Did you know that you can use your old kettle grill as a smoker? We found a great link describing how to do it!
1. Prep your meat and wood.
Let your meat soak in your preferred marinade for a few hours. Get your smoking wood ready by soaking it in water for at least 2 hours. Anywhere from an hour to a day before you start cooking you can optionally apply a rub to your meat.
2. Place water pans in the grill.
Fill disposable tin pans halfway with water and place them beneath the meat you are barbecuing. You want the pan or pans to take about half the space at the bottom of the grill.
3. Get the coals hot and put water-soaked wood chips on the coals.
Once the coals are hot, add a couple handfuls of the soaked wood on the coals. Place the top grill grate on the grill. Position the grill grate in a way that if you are using a hinged grill grate, one of the hinged areas lifts up over the coals so you can easily get to them.
4. Put the meat on the grill away from the coals.
Lay the meat over the water pans as far away from the coals as possible. Under no circumstances should you let the meat rest directly over the coals. Cook in batches if you have to, and keep the finished meat in an oven set to “warm” while you do more.
Cover the grill, positioning the vent on the cover directly over the meat. This helps direct the smoke over the meat. Close all vents (bottom one, too!) to keep the temperature as low as you can go; if you have an especially tight lid, keep the vents open just a little.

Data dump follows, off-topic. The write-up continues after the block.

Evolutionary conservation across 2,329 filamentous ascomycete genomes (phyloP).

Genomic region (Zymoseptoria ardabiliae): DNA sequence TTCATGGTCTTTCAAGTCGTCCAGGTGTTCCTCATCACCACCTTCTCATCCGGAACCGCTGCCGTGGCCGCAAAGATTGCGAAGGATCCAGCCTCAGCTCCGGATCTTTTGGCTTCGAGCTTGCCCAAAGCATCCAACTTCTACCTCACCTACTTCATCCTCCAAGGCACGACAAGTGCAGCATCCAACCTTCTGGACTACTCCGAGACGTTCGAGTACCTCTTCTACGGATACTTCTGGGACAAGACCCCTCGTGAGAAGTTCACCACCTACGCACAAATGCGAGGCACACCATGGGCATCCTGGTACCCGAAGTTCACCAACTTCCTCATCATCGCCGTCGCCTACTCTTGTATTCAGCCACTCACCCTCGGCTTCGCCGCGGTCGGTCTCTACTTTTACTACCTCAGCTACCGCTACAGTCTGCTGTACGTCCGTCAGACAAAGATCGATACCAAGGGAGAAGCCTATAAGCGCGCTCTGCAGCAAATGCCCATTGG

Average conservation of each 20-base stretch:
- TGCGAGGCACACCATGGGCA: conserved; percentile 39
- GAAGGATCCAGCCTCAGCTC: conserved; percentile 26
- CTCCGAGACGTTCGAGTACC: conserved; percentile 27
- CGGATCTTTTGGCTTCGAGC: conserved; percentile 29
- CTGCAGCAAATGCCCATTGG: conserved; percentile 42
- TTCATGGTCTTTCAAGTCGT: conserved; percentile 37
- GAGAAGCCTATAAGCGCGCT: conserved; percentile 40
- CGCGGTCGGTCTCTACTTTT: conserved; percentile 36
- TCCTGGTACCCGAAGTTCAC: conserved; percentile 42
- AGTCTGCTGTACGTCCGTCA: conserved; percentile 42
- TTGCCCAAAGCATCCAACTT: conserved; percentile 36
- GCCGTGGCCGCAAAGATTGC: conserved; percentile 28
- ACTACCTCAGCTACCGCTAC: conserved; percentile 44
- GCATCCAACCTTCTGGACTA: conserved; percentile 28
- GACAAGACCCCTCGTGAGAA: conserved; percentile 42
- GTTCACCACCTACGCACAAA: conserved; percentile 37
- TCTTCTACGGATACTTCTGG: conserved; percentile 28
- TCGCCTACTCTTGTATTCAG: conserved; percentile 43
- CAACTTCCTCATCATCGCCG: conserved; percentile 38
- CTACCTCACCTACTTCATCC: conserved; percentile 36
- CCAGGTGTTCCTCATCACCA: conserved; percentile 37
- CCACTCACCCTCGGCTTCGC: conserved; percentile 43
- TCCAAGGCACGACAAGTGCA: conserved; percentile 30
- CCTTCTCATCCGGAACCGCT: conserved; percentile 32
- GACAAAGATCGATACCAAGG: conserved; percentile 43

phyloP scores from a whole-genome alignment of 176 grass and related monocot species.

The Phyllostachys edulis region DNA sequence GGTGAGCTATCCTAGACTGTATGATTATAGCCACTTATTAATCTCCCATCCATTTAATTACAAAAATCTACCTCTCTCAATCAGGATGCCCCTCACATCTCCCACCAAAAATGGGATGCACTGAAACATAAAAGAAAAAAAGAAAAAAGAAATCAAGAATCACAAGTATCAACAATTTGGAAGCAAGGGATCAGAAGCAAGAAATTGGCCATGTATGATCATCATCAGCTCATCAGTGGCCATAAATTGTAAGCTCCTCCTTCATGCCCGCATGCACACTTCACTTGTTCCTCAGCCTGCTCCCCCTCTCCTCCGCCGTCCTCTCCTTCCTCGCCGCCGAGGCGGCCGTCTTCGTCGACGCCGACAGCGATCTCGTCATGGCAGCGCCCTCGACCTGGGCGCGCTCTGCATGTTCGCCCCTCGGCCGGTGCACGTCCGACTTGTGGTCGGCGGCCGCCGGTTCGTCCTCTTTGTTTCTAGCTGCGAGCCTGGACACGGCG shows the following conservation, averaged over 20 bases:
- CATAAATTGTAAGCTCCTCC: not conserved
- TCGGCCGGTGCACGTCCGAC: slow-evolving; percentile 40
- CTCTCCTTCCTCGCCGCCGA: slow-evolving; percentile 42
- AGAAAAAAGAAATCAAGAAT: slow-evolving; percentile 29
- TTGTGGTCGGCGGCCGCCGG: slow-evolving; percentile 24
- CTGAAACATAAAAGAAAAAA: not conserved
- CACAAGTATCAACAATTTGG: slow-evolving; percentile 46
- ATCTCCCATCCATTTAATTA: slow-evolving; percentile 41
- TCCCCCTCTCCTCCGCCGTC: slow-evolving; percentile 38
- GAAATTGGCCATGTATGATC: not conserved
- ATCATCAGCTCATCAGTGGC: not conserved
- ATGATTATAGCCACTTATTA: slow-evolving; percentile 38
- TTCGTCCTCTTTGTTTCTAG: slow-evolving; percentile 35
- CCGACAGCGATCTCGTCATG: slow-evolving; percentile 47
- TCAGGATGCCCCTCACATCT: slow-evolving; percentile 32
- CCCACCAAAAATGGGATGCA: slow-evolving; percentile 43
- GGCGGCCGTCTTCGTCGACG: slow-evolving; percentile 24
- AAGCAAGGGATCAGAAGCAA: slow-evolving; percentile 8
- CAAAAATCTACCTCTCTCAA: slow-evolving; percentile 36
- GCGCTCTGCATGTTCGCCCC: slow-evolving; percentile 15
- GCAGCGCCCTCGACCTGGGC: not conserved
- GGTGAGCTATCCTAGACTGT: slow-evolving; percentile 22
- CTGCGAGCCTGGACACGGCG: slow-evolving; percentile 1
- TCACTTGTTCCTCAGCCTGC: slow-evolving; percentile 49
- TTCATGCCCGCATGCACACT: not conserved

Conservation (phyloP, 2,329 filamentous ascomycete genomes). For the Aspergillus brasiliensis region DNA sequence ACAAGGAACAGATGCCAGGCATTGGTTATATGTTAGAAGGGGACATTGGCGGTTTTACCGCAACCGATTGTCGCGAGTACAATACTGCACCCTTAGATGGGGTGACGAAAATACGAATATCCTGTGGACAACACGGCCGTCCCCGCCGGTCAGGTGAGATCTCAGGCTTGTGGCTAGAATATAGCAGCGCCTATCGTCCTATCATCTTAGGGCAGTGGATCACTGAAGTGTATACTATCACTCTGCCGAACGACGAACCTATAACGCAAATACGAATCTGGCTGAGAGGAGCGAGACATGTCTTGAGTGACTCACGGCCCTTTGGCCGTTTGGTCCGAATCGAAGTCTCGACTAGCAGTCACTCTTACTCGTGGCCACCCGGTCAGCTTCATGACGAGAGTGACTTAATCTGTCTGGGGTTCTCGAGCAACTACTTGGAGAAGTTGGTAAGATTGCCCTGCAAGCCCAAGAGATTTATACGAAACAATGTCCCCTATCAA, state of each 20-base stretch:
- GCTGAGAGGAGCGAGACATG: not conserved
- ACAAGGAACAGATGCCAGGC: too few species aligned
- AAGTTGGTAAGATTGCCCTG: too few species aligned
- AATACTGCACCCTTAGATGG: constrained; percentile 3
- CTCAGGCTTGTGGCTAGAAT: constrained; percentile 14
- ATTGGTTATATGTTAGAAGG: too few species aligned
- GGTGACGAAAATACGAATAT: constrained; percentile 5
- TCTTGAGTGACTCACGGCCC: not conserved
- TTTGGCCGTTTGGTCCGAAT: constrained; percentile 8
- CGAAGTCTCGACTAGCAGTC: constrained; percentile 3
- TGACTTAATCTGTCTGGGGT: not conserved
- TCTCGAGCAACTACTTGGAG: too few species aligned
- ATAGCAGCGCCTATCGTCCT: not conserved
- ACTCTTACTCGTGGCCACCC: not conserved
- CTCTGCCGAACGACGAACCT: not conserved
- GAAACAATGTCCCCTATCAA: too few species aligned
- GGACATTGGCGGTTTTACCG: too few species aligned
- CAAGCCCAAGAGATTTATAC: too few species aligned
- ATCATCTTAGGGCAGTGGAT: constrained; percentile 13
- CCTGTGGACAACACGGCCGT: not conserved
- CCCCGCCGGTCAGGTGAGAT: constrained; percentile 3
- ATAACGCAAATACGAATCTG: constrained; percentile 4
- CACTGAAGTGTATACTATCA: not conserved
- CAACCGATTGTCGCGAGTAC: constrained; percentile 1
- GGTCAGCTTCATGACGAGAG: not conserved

5. Watch the temperature, check coals, and rotate meat.
Make sure the temperature of the grill lid never exceeds 325 F and that the meat generally stays in the 225-250 range.
If your temperatures get too high, open the lid and let the coals burn off, then add more soaked wood and close the lid again. If your temperature goes below 225, open the vents, and if that does not work open the lid and add more coals and soaked wood.
Every 60-90 minutes, rotate the meat and add more soaked wood.
Different meats will take different amount of cooking times. The key thing to look for is meat on the bones pulling away or falling off the bones or easily separating. Here are a few examples.
Fish: 45-90 minutes
Chicken: 1-2 hours
Baby back ribs: 1.5-2.25 hours
Boston butt, beef brisket or tri-tip: Up to 6 hours
Do not add barbecue sauce until the last 30-45 minutes of cooking (except fish, which you should not add until the last 15 minutes).
If your meat is charred but not completely cooked yet, you can finish it in a 225 degree oven.
Once your meat is done, remove it to a platter, add more sauce and let it rest for 10-15 minutes. Let a big tri-tip or Boston butt rest for 20-25 minutes. Add even more sauce right at service and enjoy!